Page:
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Why Did Netanyahu Appoint Ex-Settler Leader Dani Dayan to New York Post?

Israeli Prime Minister Benjamin Netanyahu’s decision to appoint settler leader Dani Dayan, former head of the Council of Settlements, as Consul-General in New York, is a poor choice — and it reveals much of what is so wrong with his administration.

Netanyahu seems to have an almost messianic belief that he is the only person who can save Israel and the entire Jewish people from the threats that we face. He acts as if he, and he alone, must rule for as long as God grants him. To remain in power, he is willing to undercut democratic processes, foment distrust of the Supreme Court, exacerbate social rifts and ethnic tensions, and undermine the free press. He is willing to paint dissent as treason, and to resort to tactics rather than strategy.

Netanyahu’s power is maintained by arithmetic and calculus, by constant sets of calculations as to how to keep his testy coalition in order. He is willing to disregard the opinions of a majority of the electorate and backtrack on promises (such as his promise to support the egalitarian Western Wall) if that will get him the numbers he needs to ensure his majority.

His appointment of Dayan as Consul-General is just one more tactical move.

First, because the appointment is merely a face-saving measure. Netanyahu had originally appointed Dayan as ambassador to Brazil, but Brazil wouldn’t approve him. Since Consuls-General, unlike ambassadors, do not have to be approved, Netanyahu blinked — but only a quick, tiny half-blink — and appointed Dayan to New York City. Furthermore, Dayan was appointed because Netanyahu wants to appease and placate the extremist, settler-supporter components of his coalition. And, as Netanyahu has said publicly, when he wants something, he gets it.

Dayan’s appointment sends clear messages to Israelis, to the diplomatic community and to the American Jewish community.

To Israelis, Netanyahu is saying that he is unwilling to transcend arithmetic tactics, and that foreign policy is little more than another variable in his constant calculations. If sending a settler leader — who makes no distinction between Israel and the West Bank — means that he is ignoring the opinions of a significant segment of the Israeli population, well, so what?

To the diplomatic community, he is saying that he thinks he can do whatever he wants because history (and arithmetic) are on his side. The United States has repeatedly stated that settlements are an obstacle to peace and must be removed. Dayan wrote in an oped in the New York Times that settlements are a solution rather than a problem and that Israel’s claim to the entire West Bank is “unassailable.” If Netanyahu’s diplomatic envoy represents positions that contradict and disrespect U.S. policy, well, so what?

As Consul-General, Dayan will have little or nothing to do with the U.S. political or diplomatic establishment; his primary responsibility will be vis-à-vis the largest American Jewish community. If the Consul-General’s positions are at odds with the political positions and zeitgeist of the majority of New York Jews and this could deepen the rift between American and Israeli Jews, well, so what?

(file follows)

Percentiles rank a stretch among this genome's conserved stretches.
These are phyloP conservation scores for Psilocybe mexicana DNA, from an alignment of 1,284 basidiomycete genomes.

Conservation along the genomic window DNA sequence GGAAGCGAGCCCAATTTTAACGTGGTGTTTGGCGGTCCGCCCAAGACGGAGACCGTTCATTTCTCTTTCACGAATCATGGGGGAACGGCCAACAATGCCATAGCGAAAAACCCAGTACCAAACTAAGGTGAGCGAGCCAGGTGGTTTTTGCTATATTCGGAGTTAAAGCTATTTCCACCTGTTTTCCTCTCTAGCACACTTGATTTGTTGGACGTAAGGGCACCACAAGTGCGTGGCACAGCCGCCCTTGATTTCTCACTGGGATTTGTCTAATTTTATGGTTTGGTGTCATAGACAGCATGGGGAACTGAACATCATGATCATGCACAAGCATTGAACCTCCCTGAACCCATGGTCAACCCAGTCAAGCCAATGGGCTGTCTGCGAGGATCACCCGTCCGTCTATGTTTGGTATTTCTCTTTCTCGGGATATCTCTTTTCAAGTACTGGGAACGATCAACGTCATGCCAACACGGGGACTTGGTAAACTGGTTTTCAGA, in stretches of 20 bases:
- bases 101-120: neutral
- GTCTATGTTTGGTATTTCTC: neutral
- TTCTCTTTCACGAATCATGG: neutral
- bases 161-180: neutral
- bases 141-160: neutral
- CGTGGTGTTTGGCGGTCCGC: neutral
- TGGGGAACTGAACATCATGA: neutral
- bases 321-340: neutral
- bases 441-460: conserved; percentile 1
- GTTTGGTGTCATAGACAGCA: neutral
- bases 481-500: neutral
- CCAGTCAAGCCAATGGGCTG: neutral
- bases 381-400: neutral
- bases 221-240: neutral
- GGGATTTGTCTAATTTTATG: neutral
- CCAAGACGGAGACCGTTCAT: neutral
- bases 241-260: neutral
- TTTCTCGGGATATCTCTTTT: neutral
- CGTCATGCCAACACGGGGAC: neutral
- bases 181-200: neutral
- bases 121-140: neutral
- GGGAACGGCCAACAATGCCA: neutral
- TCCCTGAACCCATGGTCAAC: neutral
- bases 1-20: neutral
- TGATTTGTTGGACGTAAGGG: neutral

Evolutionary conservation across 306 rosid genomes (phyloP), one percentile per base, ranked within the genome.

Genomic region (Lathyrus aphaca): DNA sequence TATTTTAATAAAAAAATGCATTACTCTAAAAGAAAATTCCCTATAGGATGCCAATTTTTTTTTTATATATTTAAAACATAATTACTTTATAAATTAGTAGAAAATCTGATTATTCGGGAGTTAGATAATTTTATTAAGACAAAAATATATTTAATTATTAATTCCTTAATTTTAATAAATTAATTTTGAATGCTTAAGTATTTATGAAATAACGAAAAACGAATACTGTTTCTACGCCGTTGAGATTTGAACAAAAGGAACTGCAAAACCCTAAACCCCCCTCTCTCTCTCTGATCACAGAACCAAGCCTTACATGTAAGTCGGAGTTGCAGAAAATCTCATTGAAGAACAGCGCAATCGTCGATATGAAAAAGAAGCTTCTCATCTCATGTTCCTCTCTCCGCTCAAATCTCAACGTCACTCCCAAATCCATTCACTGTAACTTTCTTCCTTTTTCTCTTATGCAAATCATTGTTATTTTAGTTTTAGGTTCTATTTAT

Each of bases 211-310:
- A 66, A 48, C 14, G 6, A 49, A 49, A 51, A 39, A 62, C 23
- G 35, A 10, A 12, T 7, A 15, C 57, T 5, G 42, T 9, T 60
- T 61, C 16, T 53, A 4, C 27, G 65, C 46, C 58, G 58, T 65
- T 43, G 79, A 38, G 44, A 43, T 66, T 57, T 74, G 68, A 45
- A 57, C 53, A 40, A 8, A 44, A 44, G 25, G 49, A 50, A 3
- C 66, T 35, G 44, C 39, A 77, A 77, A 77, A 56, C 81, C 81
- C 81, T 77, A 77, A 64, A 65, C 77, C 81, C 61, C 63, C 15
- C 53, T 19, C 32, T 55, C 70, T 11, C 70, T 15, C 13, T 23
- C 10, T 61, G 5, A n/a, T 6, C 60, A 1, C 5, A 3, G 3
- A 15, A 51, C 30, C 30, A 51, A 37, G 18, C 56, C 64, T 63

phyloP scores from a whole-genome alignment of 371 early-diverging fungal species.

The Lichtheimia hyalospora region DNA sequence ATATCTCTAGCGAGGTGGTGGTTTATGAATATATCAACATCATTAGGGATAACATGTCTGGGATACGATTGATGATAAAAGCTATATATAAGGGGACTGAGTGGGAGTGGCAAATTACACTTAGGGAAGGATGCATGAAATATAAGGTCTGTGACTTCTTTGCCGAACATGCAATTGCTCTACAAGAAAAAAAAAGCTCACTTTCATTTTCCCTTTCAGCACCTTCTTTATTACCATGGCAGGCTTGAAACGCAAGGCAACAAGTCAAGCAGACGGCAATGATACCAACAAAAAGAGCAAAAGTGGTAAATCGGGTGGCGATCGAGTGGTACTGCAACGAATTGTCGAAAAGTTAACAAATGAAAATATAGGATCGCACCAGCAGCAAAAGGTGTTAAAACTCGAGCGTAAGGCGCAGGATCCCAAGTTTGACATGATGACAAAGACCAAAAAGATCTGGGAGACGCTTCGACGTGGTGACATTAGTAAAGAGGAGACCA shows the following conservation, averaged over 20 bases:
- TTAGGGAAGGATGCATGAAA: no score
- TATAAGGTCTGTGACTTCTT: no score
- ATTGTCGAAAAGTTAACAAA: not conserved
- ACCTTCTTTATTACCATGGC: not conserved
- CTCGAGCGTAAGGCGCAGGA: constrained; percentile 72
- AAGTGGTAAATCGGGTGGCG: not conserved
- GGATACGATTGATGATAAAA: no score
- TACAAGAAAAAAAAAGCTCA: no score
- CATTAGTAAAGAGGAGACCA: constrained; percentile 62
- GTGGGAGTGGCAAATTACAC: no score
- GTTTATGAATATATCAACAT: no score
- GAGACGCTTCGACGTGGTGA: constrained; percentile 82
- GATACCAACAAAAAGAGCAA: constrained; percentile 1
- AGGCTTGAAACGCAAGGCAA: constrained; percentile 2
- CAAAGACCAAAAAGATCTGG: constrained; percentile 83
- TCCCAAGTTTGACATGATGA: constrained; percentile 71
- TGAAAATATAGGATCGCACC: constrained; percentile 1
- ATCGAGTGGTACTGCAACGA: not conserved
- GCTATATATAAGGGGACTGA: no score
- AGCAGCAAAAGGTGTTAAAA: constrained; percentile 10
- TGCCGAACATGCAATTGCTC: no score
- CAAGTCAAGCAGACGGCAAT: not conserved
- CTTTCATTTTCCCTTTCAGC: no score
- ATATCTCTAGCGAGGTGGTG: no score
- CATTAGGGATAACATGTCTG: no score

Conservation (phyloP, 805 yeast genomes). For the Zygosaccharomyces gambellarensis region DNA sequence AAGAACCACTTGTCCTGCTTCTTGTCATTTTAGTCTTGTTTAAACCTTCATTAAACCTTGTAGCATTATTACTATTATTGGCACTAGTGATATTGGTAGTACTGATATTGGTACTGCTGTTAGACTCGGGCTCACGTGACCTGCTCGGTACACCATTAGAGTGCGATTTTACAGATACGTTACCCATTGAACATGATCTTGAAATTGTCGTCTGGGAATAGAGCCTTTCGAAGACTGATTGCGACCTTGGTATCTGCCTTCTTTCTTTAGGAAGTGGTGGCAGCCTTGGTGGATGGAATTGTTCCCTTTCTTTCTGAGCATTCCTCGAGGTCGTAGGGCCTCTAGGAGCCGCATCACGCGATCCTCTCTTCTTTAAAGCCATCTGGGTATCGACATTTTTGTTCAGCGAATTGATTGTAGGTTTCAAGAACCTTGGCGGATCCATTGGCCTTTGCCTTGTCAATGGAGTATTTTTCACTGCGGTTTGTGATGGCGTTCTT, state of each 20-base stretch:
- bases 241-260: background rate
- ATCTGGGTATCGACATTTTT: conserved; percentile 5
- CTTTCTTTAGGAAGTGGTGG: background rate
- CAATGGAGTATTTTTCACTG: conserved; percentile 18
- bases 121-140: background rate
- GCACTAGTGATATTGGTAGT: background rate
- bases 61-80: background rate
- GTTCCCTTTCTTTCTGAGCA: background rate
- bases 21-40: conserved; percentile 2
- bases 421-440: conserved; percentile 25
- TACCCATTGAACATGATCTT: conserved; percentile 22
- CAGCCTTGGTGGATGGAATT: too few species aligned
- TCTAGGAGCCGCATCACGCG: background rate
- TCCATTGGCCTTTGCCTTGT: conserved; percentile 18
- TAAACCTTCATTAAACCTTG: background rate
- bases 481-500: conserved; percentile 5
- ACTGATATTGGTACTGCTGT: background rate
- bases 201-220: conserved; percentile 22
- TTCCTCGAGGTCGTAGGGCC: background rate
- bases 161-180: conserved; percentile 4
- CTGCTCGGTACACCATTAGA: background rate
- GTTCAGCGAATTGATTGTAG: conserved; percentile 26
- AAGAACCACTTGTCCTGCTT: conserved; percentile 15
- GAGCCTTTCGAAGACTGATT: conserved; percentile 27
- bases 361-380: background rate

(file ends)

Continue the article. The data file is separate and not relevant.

As a journalist, I have met Dayan numerous times. He is friendly and forthcoming, with a ready sense of humor and a gentle, almost tender, manner. He is willing to engage and to debate, and he listens.

But two of his recent statements show that Dayan will be a loyal messenger for his master, not only in substance but also in style.

Like Netanyahu, Dayan is willing to be divisive. In a recent interview on Israel’s i24 News, he said that he prefers “the attitude of AIPAC to that of J Street that endorses all the anti-Israel candidates — the more anti-Israel you are the more you are endorsed by J Street. That’s un-Jewish.” (He later added that what he’d said was “somewhat undiplomatic” — but he didn’t apologize.)

Like Netanyahu, he is willing to be vindictive. “Those who did not want me in Brasilia, capital of Brazil, will get me in New York, the capital of the world,” he told a conference in Tel Aviv earlier this week.

Louis XIV is reputed to have infamously said, “L’etat, c’est moi.” Netanyahu is not a despot; he’s a democratically elected leader. Yet, he does sometimes acts as if “L’etat, c’est Netanyahu” — as if he and the state are inextricably fused together, and so he can make over the country in his own image. If it’s an image that displeases much of the local, world diplomatic, and American Jewish communities, well, so what?

True, Netanyahu has every formal diplomatic right to appoint whomever he wants to wherever he wants to appoint them. And you, the American Jewish community, have the right to disengage from that appointment — and from Israel.

That is what I fear the most. Please don’t disengage. Instead, please challenge, argue, complain, protest and demand that your voices be heard.

Louis XIV also reputedly said, “Je m’en vais, mais l’État demeurera toujours” (“I depart, but the State shall always remain”). Netanyahu will depart some day, too — and Israel will remain. What kind of Israel it will be, and what kind of relationship it will have with the rest of the word — well, that will be up to all of us.

Eetta Prince-Gibson, the former editor in chief of The Jerusalem Report, is an award-winning journalist who lives in Jerusalem.

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